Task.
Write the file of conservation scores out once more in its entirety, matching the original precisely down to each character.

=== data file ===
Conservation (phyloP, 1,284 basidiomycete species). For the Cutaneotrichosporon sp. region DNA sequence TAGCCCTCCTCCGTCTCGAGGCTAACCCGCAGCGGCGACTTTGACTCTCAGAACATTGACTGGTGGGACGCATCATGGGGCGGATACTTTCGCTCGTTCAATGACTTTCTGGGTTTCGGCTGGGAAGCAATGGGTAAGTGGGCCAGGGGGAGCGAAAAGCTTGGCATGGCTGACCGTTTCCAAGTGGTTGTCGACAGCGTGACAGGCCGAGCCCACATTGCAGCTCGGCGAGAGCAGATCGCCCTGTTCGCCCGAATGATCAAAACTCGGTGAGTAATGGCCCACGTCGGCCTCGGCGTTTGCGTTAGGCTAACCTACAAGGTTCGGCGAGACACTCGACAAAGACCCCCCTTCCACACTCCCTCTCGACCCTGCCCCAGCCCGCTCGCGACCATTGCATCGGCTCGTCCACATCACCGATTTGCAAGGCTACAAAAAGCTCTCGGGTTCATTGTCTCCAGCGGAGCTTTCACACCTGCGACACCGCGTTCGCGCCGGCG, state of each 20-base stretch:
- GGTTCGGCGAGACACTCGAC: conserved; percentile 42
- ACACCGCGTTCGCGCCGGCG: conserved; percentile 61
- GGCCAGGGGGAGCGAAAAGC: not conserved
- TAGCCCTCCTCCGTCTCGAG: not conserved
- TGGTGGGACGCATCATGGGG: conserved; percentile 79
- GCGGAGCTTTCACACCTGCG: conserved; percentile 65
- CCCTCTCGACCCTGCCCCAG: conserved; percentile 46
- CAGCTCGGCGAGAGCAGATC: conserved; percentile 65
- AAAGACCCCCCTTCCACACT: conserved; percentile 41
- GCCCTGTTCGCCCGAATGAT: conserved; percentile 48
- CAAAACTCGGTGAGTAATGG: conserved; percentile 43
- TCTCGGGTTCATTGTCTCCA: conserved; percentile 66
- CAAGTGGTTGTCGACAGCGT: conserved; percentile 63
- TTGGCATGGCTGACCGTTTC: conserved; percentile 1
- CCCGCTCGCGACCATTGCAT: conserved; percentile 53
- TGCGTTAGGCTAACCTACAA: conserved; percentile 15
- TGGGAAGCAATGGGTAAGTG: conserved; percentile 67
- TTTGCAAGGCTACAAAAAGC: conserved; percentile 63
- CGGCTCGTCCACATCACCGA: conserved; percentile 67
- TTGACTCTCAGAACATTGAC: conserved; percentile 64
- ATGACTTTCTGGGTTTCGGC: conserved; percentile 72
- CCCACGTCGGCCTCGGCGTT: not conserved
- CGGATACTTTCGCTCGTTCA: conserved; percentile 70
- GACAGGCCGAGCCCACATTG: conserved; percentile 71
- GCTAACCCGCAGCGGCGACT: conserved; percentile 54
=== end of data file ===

Conservation (phyloP, 1,284 basidiomycete species). For the Cutaneotrichosporon sp. region DNA sequence TAGCCCTCCTCCGTCTCGAGGCTAACCCGCAGCGGCGACTTTGACTCTCAGAACATTGACTGGTGGGACGCATCATGGGGCGGATACTTTCGCTCGTTCAATGACTTTCTGGGTTTCGGCTGGGAAGCAATGGGTAAGTGGGCCAGGGGGAGCGAAAAGCTTGGCATGGCTGACCGTTTCCAAGTGGTTGTCGACAGCGTGACAGGCCGAGCCCACATTGCAGCTCGGCGAGAGCAGATCGCCCTGTTCGCCCGAATGATCAAAACTCGGTGAGTAATGGCCCACGTCGGCCTCGGCGTTTGCGTTAGGCTAACCTACAAGGTTCGGCGAGACACTCGACAAAGACCCCCCTTCCACACTCCCTCTCGACCCTGCCCCAGCCCGCTCGCGACCATTGCATCGGCTCGTCCACATCACCGATTTGCAAGGCTACAAAAAGCTCTCGGGTTCATTGTCTCCAGCGGAGCTTTCACACCTGCGACACCGCGTTCGCGCCGGCG, state of each 20-base stretch:
- GGTTCGGCGAGACACTCGAC: conserved; percentile 42
- ACACCGCGTTCGCGCCGGCG: conserved; percentile 61
- GGCCAGGGGGAGCGAAAAGC: not conserved
- TAGCCCTCCTCCGTCTCGAG: not conserved
- TGGTGGGACGCATCATGGGG: conserved; percentile 79
- GCGGAGCTTTCACACCTGCG: conserved; percentile 65
- CCCTCTCGACCCTGCCCCAG: conserved; percentile 46
- CAGCTCGGCGAGAGCAGATC: conserved; percentile 65
- AAAGACCCCCCTTCCACACT: conserved; percentile 41
- GCCCTGTTCGCCCGAATGAT: conserved; percentile 48
- CAAAACTCGGTGAGTAATGG: conserved; percentile 43
- TCTCGGGTTCATTGTCTCCA: conserved; percentile 66
- CAAGTGGTTGTCGACAGCGT: conserved; percentile 63
- TTGGCATGGCTGACCGTTTC: conserved; percentile 1
- CCCGCTCGCGACCATTGCAT: conserved; percentile 53
- TGCGTTAGGCTAACCTACAA: conserved; percentile 15
- TGGGAAGCAATGGGTAAGTG: conserved; percentile 67
- TTTGCAAGGCTACAAAAAGC: conserved; percentile 63
- CGGCTCGTCCACATCACCGA: conserved; percentile 67
- TTGACTCTCAGAACATTGAC: conserved; percentile 64
- ATGACTTTCTGGGTTTCGGC: conserved; percentile 72
- CCCACGTCGGCCTCGGCGTT: not conserved
- CGGATACTTTCGCTCGTTCA: conserved; percentile 70
- GACAGGCCGAGCCCACATTG: conserved; percentile 71
- GCTAACCCGCAGCGGCGACT: conserved; percentile 54